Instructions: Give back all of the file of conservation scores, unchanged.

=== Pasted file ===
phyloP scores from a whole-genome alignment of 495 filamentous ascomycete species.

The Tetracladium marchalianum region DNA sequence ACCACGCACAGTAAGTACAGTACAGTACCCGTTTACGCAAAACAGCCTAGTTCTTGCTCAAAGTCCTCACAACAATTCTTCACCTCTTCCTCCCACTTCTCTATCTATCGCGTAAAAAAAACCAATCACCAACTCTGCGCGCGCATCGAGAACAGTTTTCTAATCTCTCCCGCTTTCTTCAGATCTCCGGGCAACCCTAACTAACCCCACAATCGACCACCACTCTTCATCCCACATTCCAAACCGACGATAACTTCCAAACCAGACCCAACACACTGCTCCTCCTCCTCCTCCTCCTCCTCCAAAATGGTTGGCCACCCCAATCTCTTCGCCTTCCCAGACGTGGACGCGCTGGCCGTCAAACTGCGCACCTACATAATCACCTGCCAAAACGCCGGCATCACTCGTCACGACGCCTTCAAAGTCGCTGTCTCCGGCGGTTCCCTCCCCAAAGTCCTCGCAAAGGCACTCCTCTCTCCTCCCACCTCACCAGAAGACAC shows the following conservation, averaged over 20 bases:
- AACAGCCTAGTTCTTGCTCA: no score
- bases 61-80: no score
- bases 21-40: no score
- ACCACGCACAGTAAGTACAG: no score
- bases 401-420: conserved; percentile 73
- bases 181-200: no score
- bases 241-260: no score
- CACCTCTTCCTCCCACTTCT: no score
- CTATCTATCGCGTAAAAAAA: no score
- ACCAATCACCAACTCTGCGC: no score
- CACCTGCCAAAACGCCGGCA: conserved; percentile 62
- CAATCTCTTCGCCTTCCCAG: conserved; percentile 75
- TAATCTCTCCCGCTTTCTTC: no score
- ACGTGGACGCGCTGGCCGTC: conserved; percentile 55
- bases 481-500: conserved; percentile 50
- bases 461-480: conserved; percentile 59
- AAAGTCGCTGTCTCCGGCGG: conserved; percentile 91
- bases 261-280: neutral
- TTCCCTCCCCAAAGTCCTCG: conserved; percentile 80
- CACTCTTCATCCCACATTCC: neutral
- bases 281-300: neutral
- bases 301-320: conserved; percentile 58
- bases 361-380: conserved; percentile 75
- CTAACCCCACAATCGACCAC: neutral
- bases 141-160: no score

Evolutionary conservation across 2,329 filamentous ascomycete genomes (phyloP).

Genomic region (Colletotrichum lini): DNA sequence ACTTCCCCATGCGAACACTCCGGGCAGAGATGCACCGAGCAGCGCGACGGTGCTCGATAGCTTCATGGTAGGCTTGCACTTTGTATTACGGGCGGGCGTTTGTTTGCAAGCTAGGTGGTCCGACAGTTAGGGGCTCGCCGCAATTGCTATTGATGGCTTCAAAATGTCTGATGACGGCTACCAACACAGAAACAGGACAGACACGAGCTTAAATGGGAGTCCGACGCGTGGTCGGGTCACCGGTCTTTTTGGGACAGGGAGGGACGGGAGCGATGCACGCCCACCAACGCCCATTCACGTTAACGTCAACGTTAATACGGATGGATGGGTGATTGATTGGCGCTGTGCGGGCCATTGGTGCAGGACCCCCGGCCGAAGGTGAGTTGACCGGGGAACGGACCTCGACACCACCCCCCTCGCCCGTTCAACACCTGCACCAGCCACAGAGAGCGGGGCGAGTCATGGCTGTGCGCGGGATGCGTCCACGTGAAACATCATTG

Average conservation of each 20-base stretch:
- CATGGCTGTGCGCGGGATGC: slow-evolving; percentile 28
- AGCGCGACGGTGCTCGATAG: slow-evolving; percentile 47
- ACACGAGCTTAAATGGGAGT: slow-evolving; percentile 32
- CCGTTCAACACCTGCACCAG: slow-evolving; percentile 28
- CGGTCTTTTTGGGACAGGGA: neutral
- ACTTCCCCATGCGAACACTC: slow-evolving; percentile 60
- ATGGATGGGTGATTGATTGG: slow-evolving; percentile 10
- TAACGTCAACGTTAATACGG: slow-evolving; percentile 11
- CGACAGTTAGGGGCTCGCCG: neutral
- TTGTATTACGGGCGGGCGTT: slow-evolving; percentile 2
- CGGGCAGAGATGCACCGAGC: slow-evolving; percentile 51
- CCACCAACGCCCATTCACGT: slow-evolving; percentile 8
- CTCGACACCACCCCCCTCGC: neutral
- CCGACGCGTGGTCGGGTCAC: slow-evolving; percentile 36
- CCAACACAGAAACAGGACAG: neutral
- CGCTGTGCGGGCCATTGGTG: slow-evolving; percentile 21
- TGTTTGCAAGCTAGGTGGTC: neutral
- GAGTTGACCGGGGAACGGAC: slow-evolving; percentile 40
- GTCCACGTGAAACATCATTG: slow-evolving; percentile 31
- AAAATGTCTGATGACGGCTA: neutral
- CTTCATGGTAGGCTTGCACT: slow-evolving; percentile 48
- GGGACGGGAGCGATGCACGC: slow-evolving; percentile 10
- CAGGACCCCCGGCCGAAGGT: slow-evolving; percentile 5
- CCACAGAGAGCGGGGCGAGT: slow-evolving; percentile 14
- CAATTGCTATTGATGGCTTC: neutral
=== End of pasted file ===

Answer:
phyloP scores from a whole-genome alignment of 495 filamentous ascomycete species.

The Tetracladium marchalianum region DNA sequence ACCACGCACAGTAAGTACAGTACAGTACCCGTTTACGCAAAACAGCCTAGTTCTTGCTCAAAGTCCTCACAACAATTCTTCACCTCTTCCTCCCACTTCTCTATCTATCGCGTAAAAAAAACCAATCACCAACTCTGCGCGCGCATCGAGAACAGTTTTCTAATCTCTCCCGCTTTCTTCAGATCTCCGGGCAACCCTAACTAACCCCACAATCGACCACCACTCTTCATCCCACATTCCAAACCGACGATAACTTCCAAACCAGACCCAACACACTGCTCCTCCTCCTCCTCCTCCTCCTCCAAAATGGTTGGCCACCCCAATCTCTTCGCCTTCCCAGACGTGGACGCGCTGGCCGTCAAACTGCGCACCTACATAATCACCTGCCAAAACGCCGGCATCACTCGTCACGACGCCTTCAAAGTCGCTGTCTCCGGCGGTTCCCTCCCCAAAGTCCTCGCAAAGGCACTCCTCTCTCCTCCCACCTCACCAGAAGACAC shows the following conservation, averaged over 20 bases:
- AACAGCCTAGTTCTTGCTCA: no score
- bases 61-80: no score
- bases 21-40: no score
- ACCACGCACAGTAAGTACAG: no score
- bases 401-420: conserved; percentile 73
- bases 181-200: no score
- bases 241-260: no score
- CACCTCTTCCTCCCACTTCT: no score
- CTATCTATCGCGTAAAAAAA: no score
- ACCAATCACCAACTCTGCGC: no score
- CACCTGCCAAAACGCCGGCA: conserved; percentile 62
- CAATCTCTTCGCCTTCCCAG: conserved; percentile 75
- TAATCTCTCCCGCTTTCTTC: no score
- ACGTGGACGCGCTGGCCGTC: conserved; percentile 55
- bases 481-500: conserved; percentile 50
- bases 461-480: conserved; percentile 59
- AAAGTCGCTGTCTCCGGCGG: conserved; percentile 91
- bases 261-280: neutral
- TTCCCTCCCCAAAGTCCTCG: conserved; percentile 80
- CACTCTTCATCCCACATTCC: neutral
- bases 281-300: neutral
- bases 301-320: conserved; percentile 58
- bases 361-380: conserved; percentile 75
- CTAACCCCACAATCGACCAC: neutral
- bases 141-160: no score

Evolutionary conservation across 2,329 filamentous ascomycete genomes (phyloP).

Genomic region (Colletotrichum lini): DNA sequence ACTTCCCCATGCGAACACTCCGGGCAGAGATGCACCGAGCAGCGCGACGGTGCTCGATAGCTTCATGGTAGGCTTGCACTTTGTATTACGGGCGGGCGTTTGTTTGCAAGCTAGGTGGTCCGACAGTTAGGGGCTCGCCGCAATTGCTATTGATGGCTTCAAAATGTCTGATGACGGCTACCAACACAGAAACAGGACAGACACGAGCTTAAATGGGAGTCCGACGCGTGGTCGGGTCACCGGTCTTTTTGGGACAGGGAGGGACGGGAGCGATGCACGCCCACCAACGCCCATTCACGTTAACGTCAACGTTAATACGGATGGATGGGTGATTGATTGGCGCTGTGCGGGCCATTGGTGCAGGACCCCCGGCCGAAGGTGAGTTGACCGGGGAACGGACCTCGACACCACCCCCCTCGCCCGTTCAACACCTGCACCAGCCACAGAGAGCGGGGCGAGTCATGGCTGTGCGCGGGATGCGTCCACGTGAAACATCATTG

Average conservation of each 20-base stretch:
- CATGGCTGTGCGCGGGATGC: slow-evolving; percentile 28
- AGCGCGACGGTGCTCGATAG: slow-evolving; percentile 47
- ACACGAGCTTAAATGGGAGT: slow-evolving; percentile 32
- CCGTTCAACACCTGCACCAG: slow-evolving; percentile 28
- CGGTCTTTTTGGGACAGGGA: neutral
- ACTTCCCCATGCGAACACTC: slow-evolving; percentile 60
- ATGGATGGGTGATTGATTGG: slow-evolving; percentile 10
- TAACGTCAACGTTAATACGG: slow-evolving; percentile 11
- CGACAGTTAGGGGCTCGCCG: neutral
- TTGTATTACGGGCGGGCGTT: slow-evolving; percentile 2
- CGGGCAGAGATGCACCGAGC: slow-evolving; percentile 51
- CCACCAACGCCCATTCACGT: slow-evolving; percentile 8
- CTCGACACCACCCCCCTCGC: neutral
- CCGACGCGTGGTCGGGTCAC: slow-evolving; percentile 36
- CCAACACAGAAACAGGACAG: neutral
- CGCTGTGCGGGCCATTGGTG: slow-evolving; percentile 21
- TGTTTGCAAGCTAGGTGGTC: neutral
- GAGTTGACCGGGGAACGGAC: slow-evolving; percentile 40
- GTCCACGTGAAACATCATTG: slow-evolving; percentile 31
- AAAATGTCTGATGACGGCTA: neutral
- CTTCATGGTAGGCTTGCACT: slow-evolving; percentile 48
- GGGACGGGAGCGATGCACGC: slow-evolving; percentile 10
- CAGGACCCCCGGCCGAAGGT: slow-evolving; percentile 5
- CCACAGAGAGCGGGGCGAGT: slow-evolving; percentile 14
- CAATTGCTATTGATGGCTTC: neutral